I am so jealous of your ability to express yourself in writing and so appreciative of your willingness to share your innermost heartfelt thoughts and feelings. Thank you!

Mike On October 26, 2015 at 5:54 pm

Thanks for reading Hank. It’s therapeutic.

bigdebbyBigdebby On October 26, 2015 at 5:52 pm

“Crisis-fueled adrenaline is a pretty good anti-depressant”. I guess that is how we survived too. Well put! Thank you. May I use this phrase when ppl ask about our life? Not sure it was a complete antidepressant but it helped.

Mike On October 26, 2015 at 5:54 pm

It’s not trademarked, use freely.

Eve Smith On October 26, 2015 at 8:31 pm

I love your stories, Mike. And Beth’s too! I have been struck by melancholy lately as well, and working through it. Thanks for sharing. Eve

Sent from my Sprint Samsung Galaxy S® 6.

Mike On October 27, 2015 at 10:47 am

Eve, thanks for getting back to my earlier email. And yes, let’s try to hang out sometime soon. And hope the fog lifts. Play that funky cello!

Bev On October 27, 2015 at 9:10 am

I agree Hank. Thanks for sharing with us, Mike.

Mike On October 27, 2015 at 10:47 am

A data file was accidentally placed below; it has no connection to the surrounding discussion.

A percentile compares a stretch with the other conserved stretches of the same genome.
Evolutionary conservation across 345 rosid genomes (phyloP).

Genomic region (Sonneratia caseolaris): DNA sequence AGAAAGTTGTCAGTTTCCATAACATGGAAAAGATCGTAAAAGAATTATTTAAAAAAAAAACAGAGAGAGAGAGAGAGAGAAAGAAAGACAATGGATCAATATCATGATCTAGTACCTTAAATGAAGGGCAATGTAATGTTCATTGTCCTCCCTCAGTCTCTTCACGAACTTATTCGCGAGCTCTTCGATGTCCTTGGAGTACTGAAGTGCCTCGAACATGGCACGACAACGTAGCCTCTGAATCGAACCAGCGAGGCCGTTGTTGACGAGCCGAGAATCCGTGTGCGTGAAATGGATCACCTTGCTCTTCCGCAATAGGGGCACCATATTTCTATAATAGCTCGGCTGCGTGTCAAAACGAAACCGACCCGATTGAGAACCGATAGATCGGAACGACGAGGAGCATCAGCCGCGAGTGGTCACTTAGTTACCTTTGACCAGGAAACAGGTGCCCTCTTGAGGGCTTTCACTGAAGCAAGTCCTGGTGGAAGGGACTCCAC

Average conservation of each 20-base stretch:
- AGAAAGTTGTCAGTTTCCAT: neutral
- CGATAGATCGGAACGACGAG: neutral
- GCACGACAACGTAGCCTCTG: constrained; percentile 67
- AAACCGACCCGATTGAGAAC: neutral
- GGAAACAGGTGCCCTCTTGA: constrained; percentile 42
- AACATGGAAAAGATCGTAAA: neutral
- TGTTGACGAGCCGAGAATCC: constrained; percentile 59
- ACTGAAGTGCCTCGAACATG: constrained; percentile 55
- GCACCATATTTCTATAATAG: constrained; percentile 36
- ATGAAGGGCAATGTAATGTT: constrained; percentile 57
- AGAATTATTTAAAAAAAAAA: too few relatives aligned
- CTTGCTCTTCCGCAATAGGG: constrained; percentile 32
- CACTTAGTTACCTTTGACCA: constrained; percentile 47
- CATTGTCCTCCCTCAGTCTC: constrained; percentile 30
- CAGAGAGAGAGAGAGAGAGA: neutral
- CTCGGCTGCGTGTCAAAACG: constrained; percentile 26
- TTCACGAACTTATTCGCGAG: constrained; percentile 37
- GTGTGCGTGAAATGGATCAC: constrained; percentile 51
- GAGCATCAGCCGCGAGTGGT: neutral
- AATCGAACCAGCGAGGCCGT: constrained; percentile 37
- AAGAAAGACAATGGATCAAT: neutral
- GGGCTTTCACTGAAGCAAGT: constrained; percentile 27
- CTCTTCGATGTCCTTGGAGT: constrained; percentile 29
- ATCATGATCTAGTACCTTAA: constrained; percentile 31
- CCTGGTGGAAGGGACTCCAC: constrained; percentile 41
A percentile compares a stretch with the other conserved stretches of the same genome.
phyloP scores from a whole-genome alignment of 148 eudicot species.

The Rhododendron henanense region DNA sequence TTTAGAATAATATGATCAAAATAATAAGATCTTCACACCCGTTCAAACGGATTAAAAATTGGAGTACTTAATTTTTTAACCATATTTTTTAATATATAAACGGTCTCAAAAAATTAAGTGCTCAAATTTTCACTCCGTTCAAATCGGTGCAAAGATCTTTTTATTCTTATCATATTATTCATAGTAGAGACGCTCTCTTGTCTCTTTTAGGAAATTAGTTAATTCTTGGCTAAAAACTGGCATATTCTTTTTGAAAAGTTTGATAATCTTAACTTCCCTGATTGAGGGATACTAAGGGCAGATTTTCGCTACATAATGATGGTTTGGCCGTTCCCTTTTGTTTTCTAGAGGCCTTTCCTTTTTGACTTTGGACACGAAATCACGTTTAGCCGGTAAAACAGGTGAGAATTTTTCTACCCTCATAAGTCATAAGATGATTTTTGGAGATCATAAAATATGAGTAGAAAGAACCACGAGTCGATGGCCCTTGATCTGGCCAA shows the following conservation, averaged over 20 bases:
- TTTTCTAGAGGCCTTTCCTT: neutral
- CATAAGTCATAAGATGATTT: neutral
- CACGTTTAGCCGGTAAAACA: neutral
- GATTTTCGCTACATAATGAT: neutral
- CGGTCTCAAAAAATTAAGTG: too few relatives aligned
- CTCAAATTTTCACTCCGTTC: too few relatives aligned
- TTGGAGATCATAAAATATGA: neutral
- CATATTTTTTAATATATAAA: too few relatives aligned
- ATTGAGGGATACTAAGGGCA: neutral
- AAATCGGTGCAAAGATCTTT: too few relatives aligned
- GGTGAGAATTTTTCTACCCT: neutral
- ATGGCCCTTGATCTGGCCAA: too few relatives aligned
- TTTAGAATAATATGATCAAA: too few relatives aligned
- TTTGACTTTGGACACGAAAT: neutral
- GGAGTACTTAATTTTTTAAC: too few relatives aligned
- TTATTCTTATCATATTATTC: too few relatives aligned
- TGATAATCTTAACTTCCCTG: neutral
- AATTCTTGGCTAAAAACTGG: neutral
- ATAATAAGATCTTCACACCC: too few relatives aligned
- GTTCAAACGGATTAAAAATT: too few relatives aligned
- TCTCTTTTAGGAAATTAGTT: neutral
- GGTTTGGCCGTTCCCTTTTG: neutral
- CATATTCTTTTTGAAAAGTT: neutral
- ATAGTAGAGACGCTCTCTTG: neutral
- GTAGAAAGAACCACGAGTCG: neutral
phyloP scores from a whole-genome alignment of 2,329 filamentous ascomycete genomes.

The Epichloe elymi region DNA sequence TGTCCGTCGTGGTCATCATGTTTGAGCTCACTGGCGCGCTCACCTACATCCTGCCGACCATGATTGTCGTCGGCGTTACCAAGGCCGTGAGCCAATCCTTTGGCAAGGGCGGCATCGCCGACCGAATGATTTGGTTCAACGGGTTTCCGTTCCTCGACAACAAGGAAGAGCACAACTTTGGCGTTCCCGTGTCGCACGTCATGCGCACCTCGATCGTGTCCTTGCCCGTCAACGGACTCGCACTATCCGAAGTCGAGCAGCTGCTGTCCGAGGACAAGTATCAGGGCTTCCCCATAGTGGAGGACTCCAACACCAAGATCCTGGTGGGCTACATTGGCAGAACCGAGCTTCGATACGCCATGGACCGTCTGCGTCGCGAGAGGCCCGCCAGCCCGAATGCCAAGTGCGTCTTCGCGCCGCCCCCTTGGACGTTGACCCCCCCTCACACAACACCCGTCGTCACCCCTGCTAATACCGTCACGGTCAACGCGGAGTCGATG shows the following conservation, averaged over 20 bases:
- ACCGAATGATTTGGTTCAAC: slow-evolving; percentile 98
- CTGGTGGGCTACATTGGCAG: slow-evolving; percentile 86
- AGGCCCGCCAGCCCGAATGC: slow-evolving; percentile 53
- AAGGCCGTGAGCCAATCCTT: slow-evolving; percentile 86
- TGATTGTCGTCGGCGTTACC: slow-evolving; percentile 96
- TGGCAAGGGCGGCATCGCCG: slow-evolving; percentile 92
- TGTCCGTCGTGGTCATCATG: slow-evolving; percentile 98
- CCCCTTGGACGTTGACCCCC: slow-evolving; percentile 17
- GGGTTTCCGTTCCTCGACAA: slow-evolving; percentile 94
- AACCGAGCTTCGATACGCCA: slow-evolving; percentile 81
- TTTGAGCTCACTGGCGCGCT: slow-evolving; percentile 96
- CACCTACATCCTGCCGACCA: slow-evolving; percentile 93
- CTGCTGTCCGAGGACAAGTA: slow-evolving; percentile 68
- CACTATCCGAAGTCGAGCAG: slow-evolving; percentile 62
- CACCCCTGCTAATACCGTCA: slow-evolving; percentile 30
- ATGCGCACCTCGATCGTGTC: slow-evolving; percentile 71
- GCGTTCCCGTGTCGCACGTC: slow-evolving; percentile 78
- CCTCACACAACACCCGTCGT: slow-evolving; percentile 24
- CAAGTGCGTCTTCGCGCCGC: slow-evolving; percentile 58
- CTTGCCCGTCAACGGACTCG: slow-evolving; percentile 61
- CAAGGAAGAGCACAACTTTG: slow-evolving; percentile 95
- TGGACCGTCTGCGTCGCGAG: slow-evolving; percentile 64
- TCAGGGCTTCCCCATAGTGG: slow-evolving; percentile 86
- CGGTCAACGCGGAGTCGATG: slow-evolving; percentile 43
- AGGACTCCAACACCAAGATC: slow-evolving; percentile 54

Thanks Bev. It really is therapeutic, and it’s great to have readers.

Janet On October 27, 2015 at 10:53 am

I really enjoyed reading this one, Mike. Thank you!

Benita Black On October 27, 2015 at 11:07 am

Big heart and big soul. A mensch of the first order, Mr. K. Love you for many reasons.

Mike On October 28, 2015 at 12:03 pm

That’s high praise, and I’ll take it, but only because I trust the source.

Colleen On October 27, 2015 at 8:28 pm

Well said, Mike. Thanks for tackling such a tough topic.

Mike On October 28, 2015 at 12:01 pm

Tnx Colleen. That class Beth took has been really helpful over the years. And some of this stuff, I think it’s like PTSD…you don’t have capacity to process in real time.

Joy On October 28, 2015 at 11:28 am

Gosh, Mike, Ihad goosebumps reading this, as it really resonates with me. I love how you just acknowledged your grief in that moment, didn’t fight against it or judge it, but just sat with it. Thank you for sharing.

Judy Ciambotti On October 28, 2015 at 4:26 pm

You’ve really made me think a lot this evening. Thanks for being who you are and writing what you write. Admire-able.

Deborah Darsie On December 19, 2015 at 2:44 pm

Thank you for this post. I appreciate your heartfelt essays. This one makes a lot of sense in a number of ways.
Loss takes many forms and the grief sneaks up and pokes you awake when least expected.